Late trains and an eagerness to get to the RCM as soon as possible made me late for my appointment in London. As soon as I could I slit open the envelope to take my first glance of the score that was to dominate my life for the next three weeks. I returned home late that evening but I had to stay up to typeset the opening couple of pages.
Gurney refers to the composition of his War Elegy in a letter postmarked 6th November 1920: ‘Work goes badly. The songs come all right, but the Piano Sonata and ‘Elegy’ for Orchestra; No, there is a hard and futile grind there.’ The address, 74 Longridge Road, Earls Court, correlates with that given on the front of the undated War Elegy score. The front cover of the score states the title as War Elegy. However, within the score Gurney, as he often does, has reused a piece of manuscript paper, turning it upside down, on which is headed a title March Elegy. [March Elegy was in fact the second title considered by Gurney: an early draft of part of the War Elegy was later found amongst the papers of Sir Hugh Allen at the Bodleian Library, where the work is titled ‘Funeral March’. The progression of titles from ‘Funeral March’ to ‘March Elegy’ and thence ‘War Elegy’, gives some insight into the conception of the work. ‘Funeral march’ bears no reference to the war; ‘War Elegy’ makes no reference to the funereal intent (although might be implied in the Elegiac portion of the final title).]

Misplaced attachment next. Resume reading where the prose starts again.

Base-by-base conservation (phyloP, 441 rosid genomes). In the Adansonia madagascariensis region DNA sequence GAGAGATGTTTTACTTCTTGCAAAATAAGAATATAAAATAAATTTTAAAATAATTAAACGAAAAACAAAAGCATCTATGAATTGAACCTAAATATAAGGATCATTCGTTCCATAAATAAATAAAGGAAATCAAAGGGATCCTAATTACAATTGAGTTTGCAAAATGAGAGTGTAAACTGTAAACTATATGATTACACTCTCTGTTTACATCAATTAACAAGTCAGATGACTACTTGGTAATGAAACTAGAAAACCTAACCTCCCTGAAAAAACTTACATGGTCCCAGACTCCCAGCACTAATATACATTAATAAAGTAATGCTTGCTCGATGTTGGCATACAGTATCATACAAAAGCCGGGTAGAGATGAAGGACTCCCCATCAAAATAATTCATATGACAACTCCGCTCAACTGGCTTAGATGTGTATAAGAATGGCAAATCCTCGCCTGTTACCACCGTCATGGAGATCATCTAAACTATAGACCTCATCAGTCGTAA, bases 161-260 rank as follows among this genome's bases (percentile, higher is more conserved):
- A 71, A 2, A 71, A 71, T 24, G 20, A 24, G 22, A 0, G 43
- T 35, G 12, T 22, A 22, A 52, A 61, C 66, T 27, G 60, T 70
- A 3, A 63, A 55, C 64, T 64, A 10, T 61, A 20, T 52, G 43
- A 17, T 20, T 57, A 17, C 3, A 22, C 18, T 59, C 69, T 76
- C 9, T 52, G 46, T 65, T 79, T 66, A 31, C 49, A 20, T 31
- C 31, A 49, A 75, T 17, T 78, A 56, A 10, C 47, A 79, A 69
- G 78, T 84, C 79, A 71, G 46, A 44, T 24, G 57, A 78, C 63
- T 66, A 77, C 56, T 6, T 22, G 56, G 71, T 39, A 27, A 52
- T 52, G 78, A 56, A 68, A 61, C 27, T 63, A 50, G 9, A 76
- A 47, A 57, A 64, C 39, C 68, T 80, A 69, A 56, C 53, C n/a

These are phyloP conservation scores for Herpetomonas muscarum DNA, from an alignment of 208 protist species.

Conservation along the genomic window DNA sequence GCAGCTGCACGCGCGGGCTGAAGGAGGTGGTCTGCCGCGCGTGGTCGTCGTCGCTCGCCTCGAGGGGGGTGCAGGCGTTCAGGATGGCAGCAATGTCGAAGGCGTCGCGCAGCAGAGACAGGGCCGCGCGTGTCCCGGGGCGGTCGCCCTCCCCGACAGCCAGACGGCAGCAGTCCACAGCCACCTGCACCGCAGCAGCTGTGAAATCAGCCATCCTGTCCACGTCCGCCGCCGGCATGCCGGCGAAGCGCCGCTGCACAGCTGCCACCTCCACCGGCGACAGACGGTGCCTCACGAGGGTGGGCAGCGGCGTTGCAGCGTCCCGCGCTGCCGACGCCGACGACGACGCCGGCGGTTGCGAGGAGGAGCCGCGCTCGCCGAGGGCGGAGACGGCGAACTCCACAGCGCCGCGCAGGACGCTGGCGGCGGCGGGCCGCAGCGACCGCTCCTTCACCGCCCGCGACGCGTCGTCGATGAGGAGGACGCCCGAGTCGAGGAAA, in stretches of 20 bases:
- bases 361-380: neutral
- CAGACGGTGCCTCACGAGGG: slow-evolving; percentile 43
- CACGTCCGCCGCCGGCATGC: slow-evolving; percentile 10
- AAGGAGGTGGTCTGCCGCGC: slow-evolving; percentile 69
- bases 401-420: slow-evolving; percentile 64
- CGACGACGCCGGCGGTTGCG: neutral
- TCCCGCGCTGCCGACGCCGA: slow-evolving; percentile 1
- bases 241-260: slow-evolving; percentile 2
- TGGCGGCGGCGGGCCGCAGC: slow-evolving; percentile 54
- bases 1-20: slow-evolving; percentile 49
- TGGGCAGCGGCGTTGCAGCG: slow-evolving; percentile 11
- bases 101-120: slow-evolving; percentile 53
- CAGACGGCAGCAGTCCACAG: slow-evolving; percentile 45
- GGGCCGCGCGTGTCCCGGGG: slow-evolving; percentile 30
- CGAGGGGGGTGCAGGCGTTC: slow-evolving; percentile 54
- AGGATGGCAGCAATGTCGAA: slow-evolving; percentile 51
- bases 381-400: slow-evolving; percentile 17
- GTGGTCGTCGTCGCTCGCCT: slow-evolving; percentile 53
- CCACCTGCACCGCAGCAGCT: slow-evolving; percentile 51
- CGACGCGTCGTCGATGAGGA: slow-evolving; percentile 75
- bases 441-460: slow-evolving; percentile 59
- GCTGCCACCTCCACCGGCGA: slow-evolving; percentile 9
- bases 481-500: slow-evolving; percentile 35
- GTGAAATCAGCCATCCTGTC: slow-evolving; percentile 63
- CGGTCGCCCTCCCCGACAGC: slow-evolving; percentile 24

The War Elegy had been first performed in one of a series of seven public rehearsals given at the RCM under the auspices of the Patron’s Fund. The series brought to performance twenty-six works by twenty-one composers. Gurney’s War Elegy opened the programme on Thursday 16th June 1921. Adrian Boult, then on the teaching staff at the RCM, was conductor-in-chief for the occasion. The other works on the same programme were a Novelette for orchestra by R.O. Morris, the last movement of Thomas Dunhill’s Symphony, a Fox Trot for twenty-six players by Hugh Bradford, and a Chinese Suite, ‘The Golden Valley’, by Eric Fogg. In a review of the series published in The Musical Times in August 1921, Gurney receives no mention. Bradford’s Fox Trot apparently proved so popular that it was repeated in the next programme. However, Gurney’s War Elegy was mentioned in Marion Scott’s review in the Christian Science Monitor, 16th July 1921:
‘The first piece, a “War Elegy” by Ivor Gurney, is comparatively short but produces an impression of great aims. The themes are heartfelt and sincere, their treatment is grave and sensitive, and the opening and closing sections of the work are eloquent. Towards the middle the music loses its grip and wanders around rather than holds the direct onward flow. It will probably gain by being rewritten.’